Alongside BAce Capital, last week’s pre-series C funding round was co-led by Hong Kong-listed Sun Hung Kai & Co. Money also came from investors who used to work at Skype, Starbucks and BNP Paribas. The round valued Loship at $100 million, DealStreetAsia reported. Trung declined to confirm the valuation.
Delivery giants from the region are already trying to warm up U.S. public markets. Indonesia’s Gojek, the ride-hailing business-turned-superapp, is planning a flotation while Singapore’s Grab announced it will merge with Nasdaq-listed special purpose acquisition company Altimeter Growth. Grab, however, has had to push its public debut to the end of 2021 due to new regulatory requirements.
The first Vietnamese company to float in the U.S., infrastructure business Cavico, was delisted from the Nasdaq for missing securities filings deadlines in 2011, less than two years after its debut.
VNG, a gaming and messaging giant, was striving to be Vietnam’s next U.S. listing but has been quiet since starting talks with Nasdaq in 2017. More recently, U.S.-based SPACs have approached Tiki, Vietnam’s biggest e-commerce company, DealStreetAsia reported this week.
Vietnamese companies face a daunting set of challenges, such as gaining state approval, before they can sell shares abroad.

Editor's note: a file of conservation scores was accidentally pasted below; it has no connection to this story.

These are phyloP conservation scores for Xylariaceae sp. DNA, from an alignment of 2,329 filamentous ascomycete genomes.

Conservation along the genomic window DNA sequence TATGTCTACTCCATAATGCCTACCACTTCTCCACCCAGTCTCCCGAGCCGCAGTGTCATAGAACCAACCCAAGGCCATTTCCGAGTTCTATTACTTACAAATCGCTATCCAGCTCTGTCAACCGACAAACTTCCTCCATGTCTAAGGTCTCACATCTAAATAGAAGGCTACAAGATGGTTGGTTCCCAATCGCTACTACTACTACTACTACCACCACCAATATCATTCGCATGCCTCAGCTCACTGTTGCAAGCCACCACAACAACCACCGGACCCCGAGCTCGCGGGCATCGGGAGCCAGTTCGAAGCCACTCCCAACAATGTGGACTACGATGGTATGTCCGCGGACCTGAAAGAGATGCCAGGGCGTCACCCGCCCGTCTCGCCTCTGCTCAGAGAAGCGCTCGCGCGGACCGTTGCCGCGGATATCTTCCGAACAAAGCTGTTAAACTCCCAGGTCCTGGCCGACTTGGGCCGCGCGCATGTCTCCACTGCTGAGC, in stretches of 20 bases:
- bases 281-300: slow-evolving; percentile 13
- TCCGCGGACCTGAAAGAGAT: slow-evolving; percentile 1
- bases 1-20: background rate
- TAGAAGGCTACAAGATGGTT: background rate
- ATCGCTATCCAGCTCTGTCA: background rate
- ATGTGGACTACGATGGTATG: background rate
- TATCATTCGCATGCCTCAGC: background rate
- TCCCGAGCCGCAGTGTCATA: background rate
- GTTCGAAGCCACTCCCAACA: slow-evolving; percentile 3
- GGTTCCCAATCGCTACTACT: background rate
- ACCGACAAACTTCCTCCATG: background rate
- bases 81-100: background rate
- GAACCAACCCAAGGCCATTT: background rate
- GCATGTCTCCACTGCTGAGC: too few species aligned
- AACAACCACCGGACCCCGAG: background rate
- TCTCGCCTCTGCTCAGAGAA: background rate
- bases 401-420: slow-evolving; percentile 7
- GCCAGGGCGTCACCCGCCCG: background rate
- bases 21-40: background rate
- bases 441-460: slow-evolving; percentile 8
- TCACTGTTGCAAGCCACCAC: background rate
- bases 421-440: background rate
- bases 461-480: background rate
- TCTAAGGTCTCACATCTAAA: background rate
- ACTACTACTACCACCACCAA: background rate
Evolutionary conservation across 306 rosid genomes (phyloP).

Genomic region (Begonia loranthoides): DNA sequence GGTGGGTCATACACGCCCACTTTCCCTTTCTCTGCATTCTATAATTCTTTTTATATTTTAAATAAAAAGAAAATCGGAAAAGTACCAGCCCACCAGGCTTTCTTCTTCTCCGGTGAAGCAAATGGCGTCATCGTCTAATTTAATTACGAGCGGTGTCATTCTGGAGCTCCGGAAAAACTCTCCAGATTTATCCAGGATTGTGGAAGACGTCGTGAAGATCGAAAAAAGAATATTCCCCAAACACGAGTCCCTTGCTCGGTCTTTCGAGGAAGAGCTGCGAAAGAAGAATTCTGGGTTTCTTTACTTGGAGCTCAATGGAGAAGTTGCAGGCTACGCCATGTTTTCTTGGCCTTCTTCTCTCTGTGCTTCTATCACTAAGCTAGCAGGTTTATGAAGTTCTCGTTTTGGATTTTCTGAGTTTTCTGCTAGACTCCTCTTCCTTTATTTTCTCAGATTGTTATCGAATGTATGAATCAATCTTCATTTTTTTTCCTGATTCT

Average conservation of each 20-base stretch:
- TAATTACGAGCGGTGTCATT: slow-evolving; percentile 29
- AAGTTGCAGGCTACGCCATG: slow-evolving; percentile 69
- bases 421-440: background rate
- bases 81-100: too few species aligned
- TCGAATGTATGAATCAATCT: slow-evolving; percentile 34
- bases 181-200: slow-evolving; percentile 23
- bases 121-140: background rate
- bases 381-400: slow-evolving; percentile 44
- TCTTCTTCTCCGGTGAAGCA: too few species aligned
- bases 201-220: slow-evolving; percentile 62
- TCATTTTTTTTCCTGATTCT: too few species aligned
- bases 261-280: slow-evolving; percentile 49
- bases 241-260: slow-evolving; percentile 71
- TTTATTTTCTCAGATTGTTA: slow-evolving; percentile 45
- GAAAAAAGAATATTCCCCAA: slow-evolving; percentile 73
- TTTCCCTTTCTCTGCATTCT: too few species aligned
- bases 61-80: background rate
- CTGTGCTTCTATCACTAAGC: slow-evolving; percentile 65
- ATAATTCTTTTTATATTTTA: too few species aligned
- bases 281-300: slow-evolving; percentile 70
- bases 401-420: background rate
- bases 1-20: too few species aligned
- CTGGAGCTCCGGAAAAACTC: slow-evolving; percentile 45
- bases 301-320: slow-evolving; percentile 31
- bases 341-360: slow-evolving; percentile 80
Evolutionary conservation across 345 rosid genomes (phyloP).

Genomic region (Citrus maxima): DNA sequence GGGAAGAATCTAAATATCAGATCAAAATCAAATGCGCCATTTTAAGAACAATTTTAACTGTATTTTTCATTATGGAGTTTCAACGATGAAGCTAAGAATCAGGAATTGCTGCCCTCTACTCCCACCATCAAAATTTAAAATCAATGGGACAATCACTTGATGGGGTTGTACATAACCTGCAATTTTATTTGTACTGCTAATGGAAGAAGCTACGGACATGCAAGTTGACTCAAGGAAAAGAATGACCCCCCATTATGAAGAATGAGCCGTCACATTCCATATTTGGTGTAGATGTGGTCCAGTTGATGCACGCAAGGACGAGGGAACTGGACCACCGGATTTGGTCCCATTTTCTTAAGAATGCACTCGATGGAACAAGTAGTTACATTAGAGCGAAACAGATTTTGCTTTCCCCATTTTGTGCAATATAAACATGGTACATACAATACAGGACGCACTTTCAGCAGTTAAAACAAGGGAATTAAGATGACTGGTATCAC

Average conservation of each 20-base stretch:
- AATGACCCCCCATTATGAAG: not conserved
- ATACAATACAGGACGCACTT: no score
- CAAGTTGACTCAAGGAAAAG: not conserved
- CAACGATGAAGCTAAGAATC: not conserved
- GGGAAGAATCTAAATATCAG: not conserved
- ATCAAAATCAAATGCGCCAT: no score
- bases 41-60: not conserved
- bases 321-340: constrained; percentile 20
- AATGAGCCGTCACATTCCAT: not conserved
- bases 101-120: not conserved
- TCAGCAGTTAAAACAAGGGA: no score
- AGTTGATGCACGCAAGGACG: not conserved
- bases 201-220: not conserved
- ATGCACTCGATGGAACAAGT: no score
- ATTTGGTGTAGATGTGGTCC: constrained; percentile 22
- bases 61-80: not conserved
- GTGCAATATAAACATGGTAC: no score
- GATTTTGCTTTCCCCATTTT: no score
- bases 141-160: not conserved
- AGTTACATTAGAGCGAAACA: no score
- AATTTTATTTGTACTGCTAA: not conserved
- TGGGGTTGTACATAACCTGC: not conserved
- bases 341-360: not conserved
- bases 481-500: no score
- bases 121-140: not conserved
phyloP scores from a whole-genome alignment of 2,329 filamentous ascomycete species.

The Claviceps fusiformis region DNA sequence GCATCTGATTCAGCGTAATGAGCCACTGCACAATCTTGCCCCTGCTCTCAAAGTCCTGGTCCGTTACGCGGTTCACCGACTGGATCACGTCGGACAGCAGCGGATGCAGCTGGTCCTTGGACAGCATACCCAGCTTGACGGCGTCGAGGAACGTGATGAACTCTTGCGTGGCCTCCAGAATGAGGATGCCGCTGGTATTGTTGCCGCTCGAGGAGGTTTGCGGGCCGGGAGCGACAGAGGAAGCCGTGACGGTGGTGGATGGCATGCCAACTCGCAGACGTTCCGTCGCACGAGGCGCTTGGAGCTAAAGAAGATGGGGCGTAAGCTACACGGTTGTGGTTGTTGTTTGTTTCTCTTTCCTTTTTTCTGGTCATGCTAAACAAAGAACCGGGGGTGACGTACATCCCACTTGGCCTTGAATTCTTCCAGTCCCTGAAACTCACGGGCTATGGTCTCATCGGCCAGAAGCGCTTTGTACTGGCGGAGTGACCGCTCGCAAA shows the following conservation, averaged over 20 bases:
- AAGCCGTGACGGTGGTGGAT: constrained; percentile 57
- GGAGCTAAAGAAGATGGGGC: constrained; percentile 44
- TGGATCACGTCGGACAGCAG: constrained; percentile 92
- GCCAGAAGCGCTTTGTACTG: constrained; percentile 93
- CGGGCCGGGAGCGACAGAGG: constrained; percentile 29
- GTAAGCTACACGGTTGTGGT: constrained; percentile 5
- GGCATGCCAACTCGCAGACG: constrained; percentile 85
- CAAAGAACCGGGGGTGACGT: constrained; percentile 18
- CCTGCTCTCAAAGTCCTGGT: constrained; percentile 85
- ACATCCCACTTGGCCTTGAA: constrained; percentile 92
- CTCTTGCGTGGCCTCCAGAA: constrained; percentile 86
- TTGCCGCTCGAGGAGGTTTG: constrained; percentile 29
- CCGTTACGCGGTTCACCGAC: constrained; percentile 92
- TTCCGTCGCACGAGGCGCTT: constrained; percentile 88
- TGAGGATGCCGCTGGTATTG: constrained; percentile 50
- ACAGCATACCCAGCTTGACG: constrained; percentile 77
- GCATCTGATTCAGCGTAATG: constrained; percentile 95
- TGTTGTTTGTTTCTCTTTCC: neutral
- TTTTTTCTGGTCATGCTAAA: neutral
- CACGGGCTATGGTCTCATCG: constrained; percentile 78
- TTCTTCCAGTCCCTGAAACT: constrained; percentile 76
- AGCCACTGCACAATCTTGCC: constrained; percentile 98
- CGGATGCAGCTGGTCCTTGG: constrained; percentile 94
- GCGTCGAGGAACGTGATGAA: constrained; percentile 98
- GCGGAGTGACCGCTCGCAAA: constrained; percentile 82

Trung said the pandemic has pushed many first-time users onto the internet who will keep using the Loship app after COVID wanes.
Most of Loship’s business currently comes from delivering groceries and boxed lunches. It also ferries flowers, medicines and other low-order, high-margin items from warehouses to shoppers.
Another growth strategy was suggested by BAce Capital, whose partners were directors at Alibaba Group and Ant Group. Drawing on their knowledge of Chinese trends, Loship added a game to its app, just as China’s Pinduoduo added gaming to its e-commerce platform.
Trung likened this kind of multifunctionality to a supermarket, where shoppers can wander not knowing what they’ll buy. Loship users may pull up the app intending to play games, not shop, but wind up making purchases. Vietnam’s biggest e-wallet, MoMo, is playing with a similar strategy.
“What happened in China will happen in Vietnam,” Trung said. “Among Vietnamese, we have that saying.”